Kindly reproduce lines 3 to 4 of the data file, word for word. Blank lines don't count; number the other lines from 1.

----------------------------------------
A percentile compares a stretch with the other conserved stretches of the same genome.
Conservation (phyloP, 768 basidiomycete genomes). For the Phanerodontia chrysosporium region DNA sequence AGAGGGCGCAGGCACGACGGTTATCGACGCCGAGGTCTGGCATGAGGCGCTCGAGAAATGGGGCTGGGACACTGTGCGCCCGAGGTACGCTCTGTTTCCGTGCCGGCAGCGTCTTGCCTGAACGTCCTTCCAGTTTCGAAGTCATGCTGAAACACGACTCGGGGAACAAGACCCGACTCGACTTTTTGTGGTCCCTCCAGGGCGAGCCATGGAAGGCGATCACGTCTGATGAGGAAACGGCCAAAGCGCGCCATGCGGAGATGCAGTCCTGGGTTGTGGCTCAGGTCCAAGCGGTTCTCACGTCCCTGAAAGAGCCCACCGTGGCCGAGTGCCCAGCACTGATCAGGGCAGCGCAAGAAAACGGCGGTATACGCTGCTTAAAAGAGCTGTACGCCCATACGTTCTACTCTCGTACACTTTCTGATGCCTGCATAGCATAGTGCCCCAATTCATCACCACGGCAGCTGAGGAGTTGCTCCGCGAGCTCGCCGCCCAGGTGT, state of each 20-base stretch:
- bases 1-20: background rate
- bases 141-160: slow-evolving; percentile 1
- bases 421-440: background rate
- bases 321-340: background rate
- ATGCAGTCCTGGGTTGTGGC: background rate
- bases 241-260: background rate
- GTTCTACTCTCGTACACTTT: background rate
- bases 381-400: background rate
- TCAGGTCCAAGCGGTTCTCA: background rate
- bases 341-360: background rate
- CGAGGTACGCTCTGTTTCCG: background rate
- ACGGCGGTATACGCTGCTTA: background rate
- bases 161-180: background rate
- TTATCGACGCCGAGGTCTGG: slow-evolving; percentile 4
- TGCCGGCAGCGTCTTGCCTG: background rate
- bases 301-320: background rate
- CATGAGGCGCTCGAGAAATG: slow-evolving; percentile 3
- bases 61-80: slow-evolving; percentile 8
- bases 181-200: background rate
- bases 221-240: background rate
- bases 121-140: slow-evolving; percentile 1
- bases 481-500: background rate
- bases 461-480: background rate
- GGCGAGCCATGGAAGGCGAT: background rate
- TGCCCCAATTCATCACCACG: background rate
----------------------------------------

- bases 1-20: background rate
- bases 141-160: slow-evolving; percentile 1